At 225 degrees F, cook the brisket between 1-1/2 hours to 2 hours per pound. This can vary depending on the cut of brisket and the smoker itself but it is the average.
It is best to always check the meat probe to make sure. At this temperature, the brisket needs to be cooked for at least 5 hours and can even go up to 7 hours to reach the ideal internal temp.
Is 250 Degrees The Ideal Temperature For Smoked Brisket?
250 degrees Fahrenheit is the ideal temperature for some pitmasters, and it is more of an average because of the temperature fluctuations in some smokers.
So see, you can smoke brisket between 225 to 275 degrees Fahrenheit. This temperature range exist in some old smokers with slight temperature fluctuations.
250 degrees Fahrenheit is a good temperature to smoke brisket but you can go a little higher if you want the process to go faster.
Brisket At 275-300°F
Cooking brisket at 275 degrees Fahrenheit is still acceptable and even if you go to 300 degrees Fahrenheit, the brisket will still cook perfectly with the right timing.
Cook the brisket for 30-45 minutes per pound of meat at this temperature. Use the wrapping technique here so you do not burn the outside of the brisket.
This reduces the cooking time by almost half so this can be your backup if you are behind schedule.
Hot And Fast Brisket – 300-400°F
Hot and fast brisket are one of the common methods done when you lack time to smoke the brisket for half a day, and it is best done with the fat side down.
This can cut the smoking time by half because of the intense heat. It is important to cook it with the fat side down to make sure that meat is protected from the heat.
At this temperature, you will only need to cook a large brisket for around 3 hours to reach an internal temperature of 165 degrees Fahrenheit.
Cooking Brisket At 400°F
This can be the ceiling temperature for smoking a brisket. When I use 400°F, I usually do it in an oven as it can be tricky with a smoker.
That does not mean that it is impossible, and just make sure that the source of heat from the smoker on the opposite side of the brisket.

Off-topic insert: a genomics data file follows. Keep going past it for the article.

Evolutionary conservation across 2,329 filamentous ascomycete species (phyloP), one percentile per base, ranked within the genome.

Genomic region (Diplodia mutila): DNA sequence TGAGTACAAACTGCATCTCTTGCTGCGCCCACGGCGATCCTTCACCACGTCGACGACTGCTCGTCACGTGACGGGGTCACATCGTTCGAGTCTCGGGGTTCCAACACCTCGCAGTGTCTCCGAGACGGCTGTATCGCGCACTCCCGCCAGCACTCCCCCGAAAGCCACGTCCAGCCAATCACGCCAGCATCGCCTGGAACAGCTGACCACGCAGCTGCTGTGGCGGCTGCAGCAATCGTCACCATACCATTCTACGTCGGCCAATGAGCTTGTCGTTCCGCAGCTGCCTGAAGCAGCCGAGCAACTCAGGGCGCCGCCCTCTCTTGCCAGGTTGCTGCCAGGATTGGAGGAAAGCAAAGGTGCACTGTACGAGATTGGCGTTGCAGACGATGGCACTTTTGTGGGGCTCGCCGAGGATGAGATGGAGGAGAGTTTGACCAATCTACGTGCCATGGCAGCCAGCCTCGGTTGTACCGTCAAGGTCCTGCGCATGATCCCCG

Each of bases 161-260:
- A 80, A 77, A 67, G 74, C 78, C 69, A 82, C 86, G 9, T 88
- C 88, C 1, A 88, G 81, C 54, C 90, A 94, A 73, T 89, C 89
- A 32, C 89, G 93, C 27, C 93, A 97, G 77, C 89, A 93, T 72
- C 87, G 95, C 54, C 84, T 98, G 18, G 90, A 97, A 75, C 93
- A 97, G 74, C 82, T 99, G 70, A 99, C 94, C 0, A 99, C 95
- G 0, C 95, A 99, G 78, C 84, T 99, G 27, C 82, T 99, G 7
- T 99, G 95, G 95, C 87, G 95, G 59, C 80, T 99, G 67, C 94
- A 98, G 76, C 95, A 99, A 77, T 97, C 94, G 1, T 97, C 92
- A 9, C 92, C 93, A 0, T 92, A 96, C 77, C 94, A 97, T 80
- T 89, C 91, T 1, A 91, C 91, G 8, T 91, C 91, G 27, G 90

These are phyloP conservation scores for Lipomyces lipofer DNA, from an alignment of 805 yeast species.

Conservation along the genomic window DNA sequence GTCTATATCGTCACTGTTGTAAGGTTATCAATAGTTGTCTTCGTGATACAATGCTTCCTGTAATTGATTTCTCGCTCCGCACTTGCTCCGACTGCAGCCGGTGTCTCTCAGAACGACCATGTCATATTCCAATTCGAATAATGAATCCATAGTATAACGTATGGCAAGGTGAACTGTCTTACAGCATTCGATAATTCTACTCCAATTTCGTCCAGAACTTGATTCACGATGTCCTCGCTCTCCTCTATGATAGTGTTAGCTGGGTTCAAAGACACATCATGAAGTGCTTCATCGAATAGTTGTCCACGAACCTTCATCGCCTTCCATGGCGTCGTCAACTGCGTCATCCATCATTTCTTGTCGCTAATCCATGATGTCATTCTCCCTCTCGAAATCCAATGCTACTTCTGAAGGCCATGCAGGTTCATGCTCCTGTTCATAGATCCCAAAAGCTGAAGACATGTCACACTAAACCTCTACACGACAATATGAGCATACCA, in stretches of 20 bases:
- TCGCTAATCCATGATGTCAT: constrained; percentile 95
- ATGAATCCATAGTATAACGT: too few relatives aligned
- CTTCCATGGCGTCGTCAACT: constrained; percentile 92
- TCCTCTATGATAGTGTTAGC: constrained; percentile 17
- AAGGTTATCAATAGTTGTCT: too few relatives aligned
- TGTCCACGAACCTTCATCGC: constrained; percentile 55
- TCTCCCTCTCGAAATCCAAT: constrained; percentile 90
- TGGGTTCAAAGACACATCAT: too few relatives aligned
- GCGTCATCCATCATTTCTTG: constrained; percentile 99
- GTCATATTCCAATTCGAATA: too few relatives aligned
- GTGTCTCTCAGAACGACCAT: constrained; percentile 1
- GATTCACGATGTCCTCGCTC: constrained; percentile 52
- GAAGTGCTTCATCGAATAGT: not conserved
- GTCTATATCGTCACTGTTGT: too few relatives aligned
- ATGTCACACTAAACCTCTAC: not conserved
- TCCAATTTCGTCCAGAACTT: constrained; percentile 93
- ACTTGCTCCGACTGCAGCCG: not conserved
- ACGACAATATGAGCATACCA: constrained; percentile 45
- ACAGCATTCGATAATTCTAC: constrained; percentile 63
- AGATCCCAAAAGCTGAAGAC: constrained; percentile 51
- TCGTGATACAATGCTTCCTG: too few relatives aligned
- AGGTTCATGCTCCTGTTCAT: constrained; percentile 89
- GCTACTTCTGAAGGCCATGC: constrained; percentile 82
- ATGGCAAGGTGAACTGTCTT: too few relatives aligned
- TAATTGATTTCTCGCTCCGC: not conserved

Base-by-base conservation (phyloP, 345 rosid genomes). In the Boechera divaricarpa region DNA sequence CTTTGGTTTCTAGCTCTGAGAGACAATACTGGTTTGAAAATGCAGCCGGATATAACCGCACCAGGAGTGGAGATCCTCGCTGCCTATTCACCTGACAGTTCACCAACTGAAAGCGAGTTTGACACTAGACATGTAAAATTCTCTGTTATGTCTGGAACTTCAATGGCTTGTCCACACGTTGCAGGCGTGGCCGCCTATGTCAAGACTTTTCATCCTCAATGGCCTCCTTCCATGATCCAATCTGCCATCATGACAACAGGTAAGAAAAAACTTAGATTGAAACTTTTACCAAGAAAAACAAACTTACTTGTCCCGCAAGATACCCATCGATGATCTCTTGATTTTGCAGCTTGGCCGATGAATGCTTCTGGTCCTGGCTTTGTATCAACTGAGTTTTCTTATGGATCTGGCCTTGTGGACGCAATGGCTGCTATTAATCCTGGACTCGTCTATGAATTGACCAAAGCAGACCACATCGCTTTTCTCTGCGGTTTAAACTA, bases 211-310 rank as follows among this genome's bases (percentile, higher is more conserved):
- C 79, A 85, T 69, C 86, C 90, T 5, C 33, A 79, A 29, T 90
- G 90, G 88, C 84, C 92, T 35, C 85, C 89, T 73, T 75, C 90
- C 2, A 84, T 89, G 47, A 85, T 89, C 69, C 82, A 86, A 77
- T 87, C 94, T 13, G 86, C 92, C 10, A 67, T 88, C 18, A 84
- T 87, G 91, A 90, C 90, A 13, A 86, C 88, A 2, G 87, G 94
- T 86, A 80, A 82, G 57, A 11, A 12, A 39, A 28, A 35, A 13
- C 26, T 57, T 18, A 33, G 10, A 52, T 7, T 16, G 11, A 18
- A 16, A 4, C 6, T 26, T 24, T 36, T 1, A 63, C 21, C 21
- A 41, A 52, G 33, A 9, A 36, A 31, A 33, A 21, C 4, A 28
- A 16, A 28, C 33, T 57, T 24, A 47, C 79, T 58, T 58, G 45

Your brisket should be able to reach an internal temperature of 165 degrees Fahrenheit within 2 and a half hours.
But do you stop at an internal temperature of 165 degrees Fahrenheit?
Internal Temperature Of The Finished Brisket
The ideal internal temperature of a cooked brisket is 195°F, which means that the meat’s interior has been cooked perfectly and is already tender.
However, you have to keep in mind that the brisket can continue to cook by up to 10 degrees Fahrenheit even when removed from the smoker.
That is why I habit removing the brisket from the smoker once the meat probe reads 190°F instead of waiting for 195°F which can overcook the brisket.
Some can go up to 200°F and you might actually like that better. Do tests and see which one results better for you, personally, I would stick with the juicy and tender result at 195°F.
Do I Smoke Brisket Fat Cap Up Or Down?
There are some arguments or different opinions on the supposed internal temperature of the smoked brisket when done. Some suggest that it should be 170 Fahrenheit, some 180 Fahrenheit.
Personally, I prefer getting the smoked brisket’s internal temperature to hit 195 degrees Fahrenheit when done before serving it so it surely has melted the collagen and it is perfectly juicy.
One of the other common arguments you will find is whether to smoke the brisket with the fat cap up or down.